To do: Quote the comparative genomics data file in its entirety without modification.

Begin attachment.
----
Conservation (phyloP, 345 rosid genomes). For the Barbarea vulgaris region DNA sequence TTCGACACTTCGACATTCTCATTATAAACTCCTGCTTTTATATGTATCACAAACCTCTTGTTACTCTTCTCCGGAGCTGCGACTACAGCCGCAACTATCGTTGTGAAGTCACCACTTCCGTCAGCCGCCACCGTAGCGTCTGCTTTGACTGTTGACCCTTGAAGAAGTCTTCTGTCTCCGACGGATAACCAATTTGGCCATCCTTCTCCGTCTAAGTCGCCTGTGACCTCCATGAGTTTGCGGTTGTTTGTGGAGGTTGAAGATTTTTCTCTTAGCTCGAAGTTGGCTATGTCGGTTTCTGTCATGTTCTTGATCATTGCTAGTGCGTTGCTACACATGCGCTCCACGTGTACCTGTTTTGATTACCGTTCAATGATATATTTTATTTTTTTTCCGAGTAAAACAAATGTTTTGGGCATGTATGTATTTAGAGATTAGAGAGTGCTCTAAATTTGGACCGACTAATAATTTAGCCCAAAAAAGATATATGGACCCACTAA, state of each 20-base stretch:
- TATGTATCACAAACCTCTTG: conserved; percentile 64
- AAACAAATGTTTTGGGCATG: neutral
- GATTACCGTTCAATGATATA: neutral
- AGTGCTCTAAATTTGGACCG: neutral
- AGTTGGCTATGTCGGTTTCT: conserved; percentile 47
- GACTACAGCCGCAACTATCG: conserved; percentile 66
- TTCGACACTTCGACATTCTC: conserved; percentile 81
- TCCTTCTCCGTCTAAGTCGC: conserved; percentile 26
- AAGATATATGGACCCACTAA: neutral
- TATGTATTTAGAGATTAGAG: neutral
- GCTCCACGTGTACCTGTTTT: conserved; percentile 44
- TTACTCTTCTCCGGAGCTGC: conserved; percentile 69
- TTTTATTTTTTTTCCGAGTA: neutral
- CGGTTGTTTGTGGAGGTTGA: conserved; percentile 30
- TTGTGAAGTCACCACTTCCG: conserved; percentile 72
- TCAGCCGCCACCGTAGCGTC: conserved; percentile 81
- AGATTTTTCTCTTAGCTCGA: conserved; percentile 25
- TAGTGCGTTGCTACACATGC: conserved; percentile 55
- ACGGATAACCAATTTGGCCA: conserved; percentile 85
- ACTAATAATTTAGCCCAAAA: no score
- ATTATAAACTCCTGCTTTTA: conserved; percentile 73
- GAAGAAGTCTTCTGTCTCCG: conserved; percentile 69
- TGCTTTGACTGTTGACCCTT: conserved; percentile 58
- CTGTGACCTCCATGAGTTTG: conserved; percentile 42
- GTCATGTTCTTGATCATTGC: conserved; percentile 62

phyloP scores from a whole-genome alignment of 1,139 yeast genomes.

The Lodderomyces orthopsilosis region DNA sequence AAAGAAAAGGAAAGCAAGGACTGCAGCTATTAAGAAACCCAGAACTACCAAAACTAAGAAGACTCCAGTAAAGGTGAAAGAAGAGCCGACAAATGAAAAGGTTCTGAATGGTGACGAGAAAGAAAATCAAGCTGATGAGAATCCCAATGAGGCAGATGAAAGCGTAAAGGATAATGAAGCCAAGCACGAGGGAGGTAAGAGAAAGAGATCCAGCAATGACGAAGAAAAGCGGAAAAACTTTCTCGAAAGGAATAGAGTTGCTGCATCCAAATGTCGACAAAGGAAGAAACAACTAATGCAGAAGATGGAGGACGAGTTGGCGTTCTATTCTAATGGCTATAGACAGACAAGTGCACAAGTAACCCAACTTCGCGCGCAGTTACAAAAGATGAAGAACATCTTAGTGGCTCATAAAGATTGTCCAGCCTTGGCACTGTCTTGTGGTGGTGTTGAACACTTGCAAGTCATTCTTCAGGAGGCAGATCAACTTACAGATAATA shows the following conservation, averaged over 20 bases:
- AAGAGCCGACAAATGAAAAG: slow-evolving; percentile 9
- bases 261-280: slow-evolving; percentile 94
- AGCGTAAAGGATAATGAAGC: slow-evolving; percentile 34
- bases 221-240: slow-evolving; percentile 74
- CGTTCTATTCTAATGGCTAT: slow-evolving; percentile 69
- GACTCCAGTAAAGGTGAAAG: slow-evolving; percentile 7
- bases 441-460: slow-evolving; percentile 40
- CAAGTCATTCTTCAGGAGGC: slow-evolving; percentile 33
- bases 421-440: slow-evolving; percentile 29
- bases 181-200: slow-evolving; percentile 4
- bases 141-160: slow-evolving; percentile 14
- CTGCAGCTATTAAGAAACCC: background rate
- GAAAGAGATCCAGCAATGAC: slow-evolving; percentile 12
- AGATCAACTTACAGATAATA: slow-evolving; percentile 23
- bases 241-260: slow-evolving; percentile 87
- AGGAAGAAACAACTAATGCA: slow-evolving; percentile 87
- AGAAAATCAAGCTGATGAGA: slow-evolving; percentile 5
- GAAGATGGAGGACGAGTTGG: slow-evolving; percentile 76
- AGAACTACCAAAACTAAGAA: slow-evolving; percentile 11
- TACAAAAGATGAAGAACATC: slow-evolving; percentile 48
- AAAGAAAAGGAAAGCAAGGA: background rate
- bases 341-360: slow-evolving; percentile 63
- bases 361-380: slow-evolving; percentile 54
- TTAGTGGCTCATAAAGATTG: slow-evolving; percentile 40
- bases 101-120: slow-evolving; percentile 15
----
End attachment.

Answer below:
Conservation (phyloP, 345 rosid genomes). For the Barbarea vulgaris region DNA sequence TTCGACACTTCGACATTCTCATTATAAACTCCTGCTTTTATATGTATCACAAACCTCTTGTTACTCTTCTCCGGAGCTGCGACTACAGCCGCAACTATCGTTGTGAAGTCACCACTTCCGTCAGCCGCCACCGTAGCGTCTGCTTTGACTGTTGACCCTTGAAGAAGTCTTCTGTCTCCGACGGATAACCAATTTGGCCATCCTTCTCCGTCTAAGTCGCCTGTGACCTCCATGAGTTTGCGGTTGTTTGTGGAGGTTGAAGATTTTTCTCTTAGCTCGAAGTTGGCTATGTCGGTTTCTGTCATGTTCTTGATCATTGCTAGTGCGTTGCTACACATGCGCTCCACGTGTACCTGTTTTGATTACCGTTCAATGATATATTTTATTTTTTTTCCGAGTAAAACAAATGTTTTGGGCATGTATGTATTTAGAGATTAGAGAGTGCTCTAAATTTGGACCGACTAATAATTTAGCCCAAAAAAGATATATGGACCCACTAA, state of each 20-base stretch:
- TATGTATCACAAACCTCTTG: conserved; percentile 64
- AAACAAATGTTTTGGGCATG: neutral
- GATTACCGTTCAATGATATA: neutral
- AGTGCTCTAAATTTGGACCG: neutral
- AGTTGGCTATGTCGGTTTCT: conserved; percentile 47
- GACTACAGCCGCAACTATCG: conserved; percentile 66
- TTCGACACTTCGACATTCTC: conserved; percentile 81
- TCCTTCTCCGTCTAAGTCGC: conserved; percentile 26
- AAGATATATGGACCCACTAA: neutral
- TATGTATTTAGAGATTAGAG: neutral
- GCTCCACGTGTACCTGTTTT: conserved; percentile 44
- TTACTCTTCTCCGGAGCTGC: conserved; percentile 69
- TTTTATTTTTTTTCCGAGTA: neutral
- CGGTTGTTTGTGGAGGTTGA: conserved; percentile 30
- TTGTGAAGTCACCACTTCCG: conserved; percentile 72
- TCAGCCGCCACCGTAGCGTC: conserved; percentile 81
- AGATTTTTCTCTTAGCTCGA: conserved; percentile 25
- TAGTGCGTTGCTACACATGC: conserved; percentile 55
- ACGGATAACCAATTTGGCCA: conserved; percentile 85
- ACTAATAATTTAGCCCAAAA: no score
- ATTATAAACTCCTGCTTTTA: conserved; percentile 73
- GAAGAAGTCTTCTGTCTCCG: conserved; percentile 69
- TGCTTTGACTGTTGACCCTT: conserved; percentile 58
- CTGTGACCTCCATGAGTTTG: conserved; percentile 42
- GTCATGTTCTTGATCATTGC: conserved; percentile 62

phyloP scores from a whole-genome alignment of 1,139 yeast genomes.

The Lodderomyces orthopsilosis region DNA sequence AAAGAAAAGGAAAGCAAGGACTGCAGCTATTAAGAAACCCAGAACTACCAAAACTAAGAAGACTCCAGTAAAGGTGAAAGAAGAGCCGACAAATGAAAAGGTTCTGAATGGTGACGAGAAAGAAAATCAAGCTGATGAGAATCCCAATGAGGCAGATGAAAGCGTAAAGGATAATGAAGCCAAGCACGAGGGAGGTAAGAGAAAGAGATCCAGCAATGACGAAGAAAAGCGGAAAAACTTTCTCGAAAGGAATAGAGTTGCTGCATCCAAATGTCGACAAAGGAAGAAACAACTAATGCAGAAGATGGAGGACGAGTTGGCGTTCTATTCTAATGGCTATAGACAGACAAGTGCACAAGTAACCCAACTTCGCGCGCAGTTACAAAAGATGAAGAACATCTTAGTGGCTCATAAAGATTGTCCAGCCTTGGCACTGTCTTGTGGTGGTGTTGAACACTTGCAAGTCATTCTTCAGGAGGCAGATCAACTTACAGATAATA shows the following conservation, averaged over 20 bases:
- AAGAGCCGACAAATGAAAAG: slow-evolving; percentile 9
- bases 261-280: slow-evolving; percentile 94
- AGCGTAAAGGATAATGAAGC: slow-evolving; percentile 34
- bases 221-240: slow-evolving; percentile 74
- CGTTCTATTCTAATGGCTAT: slow-evolving; percentile 69
- GACTCCAGTAAAGGTGAAAG: slow-evolving; percentile 7
- bases 441-460: slow-evolving; percentile 40
- CAAGTCATTCTTCAGGAGGC: slow-evolving; percentile 33
- bases 421-440: slow-evolving; percentile 29
- bases 181-200: slow-evolving; percentile 4
- bases 141-160: slow-evolving; percentile 14
- CTGCAGCTATTAAGAAACCC: background rate
- GAAAGAGATCCAGCAATGAC: slow-evolving; percentile 12
- AGATCAACTTACAGATAATA: slow-evolving; percentile 23
- bases 241-260: slow-evolving; percentile 87
- AGGAAGAAACAACTAATGCA: slow-evolving; percentile 87
- AGAAAATCAAGCTGATGAGA: slow-evolving; percentile 5
- GAAGATGGAGGACGAGTTGG: slow-evolving; percentile 76
- AGAACTACCAAAACTAAGAA: slow-evolving; percentile 11
- TACAAAAGATGAAGAACATC: slow-evolving; percentile 48
- AAAGAAAAGGAAAGCAAGGA: background rate
- bases 341-360: slow-evolving; percentile 63
- bases 361-380: slow-evolving; percentile 54
- TTAGTGGCTCATAAAGATTG: slow-evolving; percentile 40
- bases 101-120: slow-evolving; percentile 15